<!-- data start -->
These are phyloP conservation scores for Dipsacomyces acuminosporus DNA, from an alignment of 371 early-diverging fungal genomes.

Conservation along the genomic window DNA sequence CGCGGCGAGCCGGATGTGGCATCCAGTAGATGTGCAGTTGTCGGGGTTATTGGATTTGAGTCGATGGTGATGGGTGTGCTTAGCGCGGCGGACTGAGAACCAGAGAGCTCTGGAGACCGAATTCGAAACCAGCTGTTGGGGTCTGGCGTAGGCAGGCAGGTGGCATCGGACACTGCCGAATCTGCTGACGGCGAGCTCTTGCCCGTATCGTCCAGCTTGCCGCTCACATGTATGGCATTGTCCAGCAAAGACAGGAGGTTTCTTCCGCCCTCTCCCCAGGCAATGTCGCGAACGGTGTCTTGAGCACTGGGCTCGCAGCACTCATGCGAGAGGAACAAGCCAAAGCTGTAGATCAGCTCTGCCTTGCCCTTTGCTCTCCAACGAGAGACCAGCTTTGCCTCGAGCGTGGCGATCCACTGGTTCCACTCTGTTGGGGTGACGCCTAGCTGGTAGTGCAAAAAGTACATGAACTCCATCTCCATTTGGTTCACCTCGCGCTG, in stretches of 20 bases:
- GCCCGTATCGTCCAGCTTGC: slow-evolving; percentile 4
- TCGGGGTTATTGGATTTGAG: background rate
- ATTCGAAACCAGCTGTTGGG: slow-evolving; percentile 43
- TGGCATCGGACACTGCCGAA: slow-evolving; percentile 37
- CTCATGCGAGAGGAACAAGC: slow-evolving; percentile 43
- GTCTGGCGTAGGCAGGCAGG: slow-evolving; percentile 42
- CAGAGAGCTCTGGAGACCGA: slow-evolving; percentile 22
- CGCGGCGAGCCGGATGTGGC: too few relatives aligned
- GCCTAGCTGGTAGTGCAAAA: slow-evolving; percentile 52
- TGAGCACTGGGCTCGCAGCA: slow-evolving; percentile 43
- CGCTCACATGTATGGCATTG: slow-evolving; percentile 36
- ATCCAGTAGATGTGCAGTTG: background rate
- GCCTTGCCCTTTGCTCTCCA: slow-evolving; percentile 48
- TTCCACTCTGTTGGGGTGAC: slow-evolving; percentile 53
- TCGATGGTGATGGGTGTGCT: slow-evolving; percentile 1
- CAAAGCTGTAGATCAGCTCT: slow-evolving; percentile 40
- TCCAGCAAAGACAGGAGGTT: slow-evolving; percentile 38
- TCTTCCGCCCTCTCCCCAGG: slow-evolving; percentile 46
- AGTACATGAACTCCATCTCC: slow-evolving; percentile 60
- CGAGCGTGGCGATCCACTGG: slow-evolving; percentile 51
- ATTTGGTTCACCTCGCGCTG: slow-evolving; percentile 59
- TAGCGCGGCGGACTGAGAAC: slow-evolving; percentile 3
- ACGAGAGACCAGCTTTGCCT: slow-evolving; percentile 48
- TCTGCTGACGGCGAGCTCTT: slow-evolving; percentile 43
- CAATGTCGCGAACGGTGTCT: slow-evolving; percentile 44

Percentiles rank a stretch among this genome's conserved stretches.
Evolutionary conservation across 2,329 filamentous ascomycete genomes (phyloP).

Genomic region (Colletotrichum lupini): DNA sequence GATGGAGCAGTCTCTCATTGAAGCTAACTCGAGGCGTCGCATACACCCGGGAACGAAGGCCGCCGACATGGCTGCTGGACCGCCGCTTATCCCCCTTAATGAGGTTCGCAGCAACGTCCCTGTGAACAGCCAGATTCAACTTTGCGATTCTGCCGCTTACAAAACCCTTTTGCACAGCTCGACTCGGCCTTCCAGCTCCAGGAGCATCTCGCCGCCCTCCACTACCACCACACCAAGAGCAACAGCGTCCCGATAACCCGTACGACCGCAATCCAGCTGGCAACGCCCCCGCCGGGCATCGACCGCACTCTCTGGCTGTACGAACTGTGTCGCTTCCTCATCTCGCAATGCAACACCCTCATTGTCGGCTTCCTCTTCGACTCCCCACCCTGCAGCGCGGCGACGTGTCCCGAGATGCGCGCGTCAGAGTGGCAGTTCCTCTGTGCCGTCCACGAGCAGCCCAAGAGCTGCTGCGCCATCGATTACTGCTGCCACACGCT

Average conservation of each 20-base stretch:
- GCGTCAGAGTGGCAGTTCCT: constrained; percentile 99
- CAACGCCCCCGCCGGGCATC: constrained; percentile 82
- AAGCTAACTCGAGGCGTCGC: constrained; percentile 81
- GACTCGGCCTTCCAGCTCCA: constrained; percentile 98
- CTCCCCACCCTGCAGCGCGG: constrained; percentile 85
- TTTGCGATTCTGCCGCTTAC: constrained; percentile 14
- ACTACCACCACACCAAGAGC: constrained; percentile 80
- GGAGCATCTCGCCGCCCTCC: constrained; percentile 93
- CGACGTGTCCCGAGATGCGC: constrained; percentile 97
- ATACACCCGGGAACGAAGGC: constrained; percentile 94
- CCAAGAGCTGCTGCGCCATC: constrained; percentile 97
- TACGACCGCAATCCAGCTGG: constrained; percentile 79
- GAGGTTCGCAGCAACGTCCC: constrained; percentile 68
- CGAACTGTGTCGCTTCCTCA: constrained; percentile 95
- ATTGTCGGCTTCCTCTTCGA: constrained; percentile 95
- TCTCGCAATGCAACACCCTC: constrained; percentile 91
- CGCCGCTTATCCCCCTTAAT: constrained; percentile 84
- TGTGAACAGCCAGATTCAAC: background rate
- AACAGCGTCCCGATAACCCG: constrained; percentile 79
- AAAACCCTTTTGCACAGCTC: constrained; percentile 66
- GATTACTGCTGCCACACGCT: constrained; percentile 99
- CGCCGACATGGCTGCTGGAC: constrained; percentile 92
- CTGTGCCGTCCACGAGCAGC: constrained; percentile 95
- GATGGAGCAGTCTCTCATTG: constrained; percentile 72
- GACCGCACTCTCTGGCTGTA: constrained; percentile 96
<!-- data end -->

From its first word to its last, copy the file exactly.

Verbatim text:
These are phyloP conservation scores for Dipsacomyces acuminosporus DNA, from an alignment of 371 early-diverging fungal genomes.

Conservation along the genomic window DNA sequence CGCGGCGAGCCGGATGTGGCATCCAGTAGATGTGCAGTTGTCGGGGTTATTGGATTTGAGTCGATGGTGATGGGTGTGCTTAGCGCGGCGGACTGAGAACCAGAGAGCTCTGGAGACCGAATTCGAAACCAGCTGTTGGGGTCTGGCGTAGGCAGGCAGGTGGCATCGGACACTGCCGAATCTGCTGACGGCGAGCTCTTGCCCGTATCGTCCAGCTTGCCGCTCACATGTATGGCATTGTCCAGCAAAGACAGGAGGTTTCTTCCGCCCTCTCCCCAGGCAATGTCGCGAACGGTGTCTTGAGCACTGGGCTCGCAGCACTCATGCGAGAGGAACAAGCCAAAGCTGTAGATCAGCTCTGCCTTGCCCTTTGCTCTCCAACGAGAGACCAGCTTTGCCTCGAGCGTGGCGATCCACTGGTTCCACTCTGTTGGGGTGACGCCTAGCTGGTAGTGCAAAAAGTACATGAACTCCATCTCCATTTGGTTCACCTCGCGCTG, in stretches of 20 bases:
- GCCCGTATCGTCCAGCTTGC: slow-evolving; percentile 4
- TCGGGGTTATTGGATTTGAG: background rate
- ATTCGAAACCAGCTGTTGGG: slow-evolving; percentile 43
- TGGCATCGGACACTGCCGAA: slow-evolving; percentile 37
- CTCATGCGAGAGGAACAAGC: slow-evolving; percentile 43
- GTCTGGCGTAGGCAGGCAGG: slow-evolving; percentile 42
- CAGAGAGCTCTGGAGACCGA: slow-evolving; percentile 22
- CGCGGCGAGCCGGATGTGGC: too few relatives aligned
- GCCTAGCTGGTAGTGCAAAA: slow-evolving; percentile 52
- TGAGCACTGGGCTCGCAGCA: slow-evolving; percentile 43
- CGCTCACATGTATGGCATTG: slow-evolving; percentile 36
- ATCCAGTAGATGTGCAGTTG: background rate
- GCCTTGCCCTTTGCTCTCCA: slow-evolving; percentile 48
- TTCCACTCTGTTGGGGTGAC: slow-evolving; percentile 53
- TCGATGGTGATGGGTGTGCT: slow-evolving; percentile 1
- CAAAGCTGTAGATCAGCTCT: slow-evolving; percentile 40
- TCCAGCAAAGACAGGAGGTT: slow-evolving; percentile 38
- TCTTCCGCCCTCTCCCCAGG: slow-evolving; percentile 46
- AGTACATGAACTCCATCTCC: slow-evolving; percentile 60
- CGAGCGTGGCGATCCACTGG: slow-evolving; percentile 51
- ATTTGGTTCACCTCGCGCTG: slow-evolving; percentile 59
- TAGCGCGGCGGACTGAGAAC: slow-evolving; percentile 3
- ACGAGAGACCAGCTTTGCCT: slow-evolving; percentile 48
- TCTGCTGACGGCGAGCTCTT: slow-evolving; percentile 43
- CAATGTCGCGAACGGTGTCT: slow-evolving; percentile 44

Percentiles rank a stretch among this genome's conserved stretches.
Evolutionary conservation across 2,329 filamentous ascomycete genomes (phyloP).

Genomic region (Colletotrichum lupini): DNA sequence GATGGAGCAGTCTCTCATTGAAGCTAACTCGAGGCGTCGCATACACCCGGGAACGAAGGCCGCCGACATGGCTGCTGGACCGCCGCTTATCCCCCTTAATGAGGTTCGCAGCAACGTCCCTGTGAACAGCCAGATTCAACTTTGCGATTCTGCCGCTTACAAAACCCTTTTGCACAGCTCGACTCGGCCTTCCAGCTCCAGGAGCATCTCGCCGCCCTCCACTACCACCACACCAAGAGCAACAGCGTCCCGATAACCCGTACGACCGCAATCCAGCTGGCAACGCCCCCGCCGGGCATCGACCGCACTCTCTGGCTGTACGAACTGTGTCGCTTCCTCATCTCGCAATGCAACACCCTCATTGTCGGCTTCCTCTTCGACTCCCCACCCTGCAGCGCGGCGACGTGTCCCGAGATGCGCGCGTCAGAGTGGCAGTTCCTCTGTGCCGTCCACGAGCAGCCCAAGAGCTGCTGCGCCATCGATTACTGCTGCCACACGCT

Average conservation of each 20-base stretch:
- GCGTCAGAGTGGCAGTTCCT: constrained; percentile 99
- CAACGCCCCCGCCGGGCATC: constrained; percentile 82
- AAGCTAACTCGAGGCGTCGC: constrained; percentile 81
- GACTCGGCCTTCCAGCTCCA: constrained; percentile 98
- CTCCCCACCCTGCAGCGCGG: constrained; percentile 85
- TTTGCGATTCTGCCGCTTAC: constrained; percentile 14
- ACTACCACCACACCAAGAGC: constrained; percentile 80
- GGAGCATCTCGCCGCCCTCC: constrained; percentile 93
- CGACGTGTCCCGAGATGCGC: constrained; percentile 97
- ATACACCCGGGAACGAAGGC: constrained; percentile 94
- CCAAGAGCTGCTGCGCCATC: constrained; percentile 97
- TACGACCGCAATCCAGCTGG: constrained; percentile 79
- GAGGTTCGCAGCAACGTCCC: constrained; percentile 68
- CGAACTGTGTCGCTTCCTCA: constrained; percentile 95
- ATTGTCGGCTTCCTCTTCGA: constrained; percentile 95
- TCTCGCAATGCAACACCCTC: constrained; percentile 91
- CGCCGCTTATCCCCCTTAAT: constrained; percentile 84
- TGTGAACAGCCAGATTCAAC: background rate
- AACAGCGTCCCGATAACCCG: constrained; percentile 79
- AAAACCCTTTTGCACAGCTC: constrained; percentile 66
- GATTACTGCTGCCACACGCT: constrained; percentile 99
- CGCCGACATGGCTGCTGGAC: constrained; percentile 92
- CTGTGCCGTCCACGAGCAGC: constrained; percentile 95
- GATGGAGCAGTCTCTCATTG: constrained; percentile 72
- GACCGCACTCTCTGGCTGTA: constrained; percentile 96